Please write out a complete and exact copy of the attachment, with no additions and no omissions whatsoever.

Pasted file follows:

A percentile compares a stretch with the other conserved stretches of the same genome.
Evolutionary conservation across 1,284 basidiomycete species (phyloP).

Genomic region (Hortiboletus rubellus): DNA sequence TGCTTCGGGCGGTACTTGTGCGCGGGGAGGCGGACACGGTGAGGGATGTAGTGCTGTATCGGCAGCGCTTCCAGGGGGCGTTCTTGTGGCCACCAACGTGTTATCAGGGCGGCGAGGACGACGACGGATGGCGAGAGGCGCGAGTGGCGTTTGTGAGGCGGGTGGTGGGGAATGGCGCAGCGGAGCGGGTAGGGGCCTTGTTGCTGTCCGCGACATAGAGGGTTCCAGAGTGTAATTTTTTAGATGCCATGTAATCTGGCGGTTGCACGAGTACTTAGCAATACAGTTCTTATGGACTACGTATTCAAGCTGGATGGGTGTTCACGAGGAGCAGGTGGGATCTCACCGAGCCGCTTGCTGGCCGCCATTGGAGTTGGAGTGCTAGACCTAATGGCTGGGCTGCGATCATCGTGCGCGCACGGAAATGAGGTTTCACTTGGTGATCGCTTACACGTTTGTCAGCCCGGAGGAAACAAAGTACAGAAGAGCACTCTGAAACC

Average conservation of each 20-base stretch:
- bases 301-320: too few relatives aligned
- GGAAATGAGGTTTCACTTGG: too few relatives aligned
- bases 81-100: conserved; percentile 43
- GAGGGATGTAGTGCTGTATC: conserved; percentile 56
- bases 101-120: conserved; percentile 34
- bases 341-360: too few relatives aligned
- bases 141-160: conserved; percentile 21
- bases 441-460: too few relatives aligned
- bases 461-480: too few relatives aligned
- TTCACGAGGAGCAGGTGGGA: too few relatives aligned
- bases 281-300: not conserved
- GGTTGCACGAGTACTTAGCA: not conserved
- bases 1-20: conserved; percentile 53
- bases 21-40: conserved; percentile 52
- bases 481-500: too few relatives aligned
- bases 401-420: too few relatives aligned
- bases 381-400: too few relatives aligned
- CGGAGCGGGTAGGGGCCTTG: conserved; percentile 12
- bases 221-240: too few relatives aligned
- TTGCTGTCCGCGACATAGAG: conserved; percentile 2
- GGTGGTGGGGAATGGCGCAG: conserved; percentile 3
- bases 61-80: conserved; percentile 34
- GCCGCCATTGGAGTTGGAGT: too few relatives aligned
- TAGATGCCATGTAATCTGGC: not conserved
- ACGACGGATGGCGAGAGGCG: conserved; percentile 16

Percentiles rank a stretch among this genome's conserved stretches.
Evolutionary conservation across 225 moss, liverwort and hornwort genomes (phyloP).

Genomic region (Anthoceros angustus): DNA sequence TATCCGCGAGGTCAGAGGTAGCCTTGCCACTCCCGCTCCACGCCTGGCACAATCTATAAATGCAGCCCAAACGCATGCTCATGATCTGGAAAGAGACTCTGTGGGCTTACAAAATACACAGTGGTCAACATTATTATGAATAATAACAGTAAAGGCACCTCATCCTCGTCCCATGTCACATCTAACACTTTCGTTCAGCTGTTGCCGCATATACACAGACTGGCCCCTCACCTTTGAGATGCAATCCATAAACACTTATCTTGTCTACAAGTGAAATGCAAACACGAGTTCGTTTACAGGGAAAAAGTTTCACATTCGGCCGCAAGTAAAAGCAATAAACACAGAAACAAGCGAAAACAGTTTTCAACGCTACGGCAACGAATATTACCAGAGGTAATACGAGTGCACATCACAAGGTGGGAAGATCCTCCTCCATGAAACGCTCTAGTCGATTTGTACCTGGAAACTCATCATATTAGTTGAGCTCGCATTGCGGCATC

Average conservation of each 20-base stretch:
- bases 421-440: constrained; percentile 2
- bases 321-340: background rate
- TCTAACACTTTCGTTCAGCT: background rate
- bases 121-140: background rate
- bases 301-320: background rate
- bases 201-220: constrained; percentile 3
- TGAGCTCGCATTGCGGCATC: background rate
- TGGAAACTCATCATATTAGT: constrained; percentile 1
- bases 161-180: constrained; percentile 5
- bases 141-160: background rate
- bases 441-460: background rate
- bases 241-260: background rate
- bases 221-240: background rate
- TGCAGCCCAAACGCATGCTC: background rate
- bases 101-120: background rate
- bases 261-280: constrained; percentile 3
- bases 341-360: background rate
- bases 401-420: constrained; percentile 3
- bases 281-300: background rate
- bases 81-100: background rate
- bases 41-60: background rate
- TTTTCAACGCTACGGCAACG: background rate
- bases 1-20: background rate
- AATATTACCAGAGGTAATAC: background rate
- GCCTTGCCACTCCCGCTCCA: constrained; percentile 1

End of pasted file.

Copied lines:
A percentile compares a stretch with the other conserved stretches of the same genome.
Evolutionary conservation across 1,284 basidiomycete species (phyloP).

Genomic region (Hortiboletus rubellus): DNA sequence TGCTTCGGGCGGTACTTGTGCGCGGGGAGGCGGACACGGTGAGGGATGTAGTGCTGTATCGGCAGCGCTTCCAGGGGGCGTTCTTGTGGCCACCAACGTGTTATCAGGGCGGCGAGGACGACGACGGATGGCGAGAGGCGCGAGTGGCGTTTGTGAGGCGGGTGGTGGGGAATGGCGCAGCGGAGCGGGTAGGGGCCTTGTTGCTGTCCGCGACATAGAGGGTTCCAGAGTGTAATTTTTTAGATGCCATGTAATCTGGCGGTTGCACGAGTACTTAGCAATACAGTTCTTATGGACTACGTATTCAAGCTGGATGGGTGTTCACGAGGAGCAGGTGGGATCTCACCGAGCCGCTTGCTGGCCGCCATTGGAGTTGGAGTGCTAGACCTAATGGCTGGGCTGCGATCATCGTGCGCGCACGGAAATGAGGTTTCACTTGGTGATCGCTTACACGTTTGTCAGCCCGGAGGAAACAAAGTACAGAAGAGCACTCTGAAACC

Average conservation of each 20-base stretch:
- bases 301-320: too few relatives aligned
- GGAAATGAGGTTTCACTTGG: too few relatives aligned
- bases 81-100: conserved; percentile 43
- GAGGGATGTAGTGCTGTATC: conserved; percentile 56
- bases 101-120: conserved; percentile 34
- bases 341-360: too few relatives aligned
- bases 141-160: conserved; percentile 21
- bases 441-460: too few relatives aligned
- bases 461-480: too few relatives aligned
- TTCACGAGGAGCAGGTGGGA: too few relatives aligned
- bases 281-300: not conserved
- GGTTGCACGAGTACTTAGCA: not conserved
- bases 1-20: conserved; percentile 53
- bases 21-40: conserved; percentile 52
- bases 481-500: too few relatives aligned
- bases 401-420: too few relatives aligned
- bases 381-400: too few relatives aligned
- CGGAGCGGGTAGGGGCCTTG: conserved; percentile 12
- bases 221-240: too few relatives aligned
- TTGCTGTCCGCGACATAGAG: conserved; percentile 2
- GGTGGTGGGGAATGGCGCAG: conserved; percentile 3
- bases 61-80: conserved; percentile 34
- GCCGCCATTGGAGTTGGAGT: too few relatives aligned
- TAGATGCCATGTAATCTGGC: not conserved
- ACGACGGATGGCGAGAGGCG: conserved; percentile 16

Percentiles rank a stretch among this genome's conserved stretches.
Evolutionary conservation across 225 moss, liverwort and hornwort genomes (phyloP).

Genomic region (Anthoceros angustus): DNA sequence TATCCGCGAGGTCAGAGGTAGCCTTGCCACTCCCGCTCCACGCCTGGCACAATCTATAAATGCAGCCCAAACGCATGCTCATGATCTGGAAAGAGACTCTGTGGGCTTACAAAATACACAGTGGTCAACATTATTATGAATAATAACAGTAAAGGCACCTCATCCTCGTCCCATGTCACATCTAACACTTTCGTTCAGCTGTTGCCGCATATACACAGACTGGCCCCTCACCTTTGAGATGCAATCCATAAACACTTATCTTGTCTACAAGTGAAATGCAAACACGAGTTCGTTTACAGGGAAAAAGTTTCACATTCGGCCGCAAGTAAAAGCAATAAACACAGAAACAAGCGAAAACAGTTTTCAACGCTACGGCAACGAATATTACCAGAGGTAATACGAGTGCACATCACAAGGTGGGAAGATCCTCCTCCATGAAACGCTCTAGTCGATTTGTACCTGGAAACTCATCATATTAGTTGAGCTCGCATTGCGGCATC

Average conservation of each 20-base stretch:
- bases 421-440: constrained; percentile 2
- bases 321-340: background rate
- TCTAACACTTTCGTTCAGCT: background rate
- bases 121-140: background rate
- bases 301-320: background rate
- bases 201-220: constrained; percentile 3
- TGAGCTCGCATTGCGGCATC: background rate
- TGGAAACTCATCATATTAGT: constrained; percentile 1
- bases 161-180: constrained; percentile 5
- bases 141-160: background rate
- bases 441-460: background rate
- bases 241-260: background rate
- bases 221-240: background rate
- TGCAGCCCAAACGCATGCTC: background rate
- bases 101-120: background rate
- bases 261-280: constrained; percentile 3
- bases 341-360: background rate
- bases 401-420: constrained; percentile 3
- bases 281-300: background rate
- bases 81-100: background rate
- bases 41-60: background rate
- TTTTCAACGCTACGGCAACG: background rate
- bases 1-20: background rate
- AATATTACCAGAGGTAATAC: background rate
- GCCTTGCCACTCCCGCTCCA: constrained; percentile 1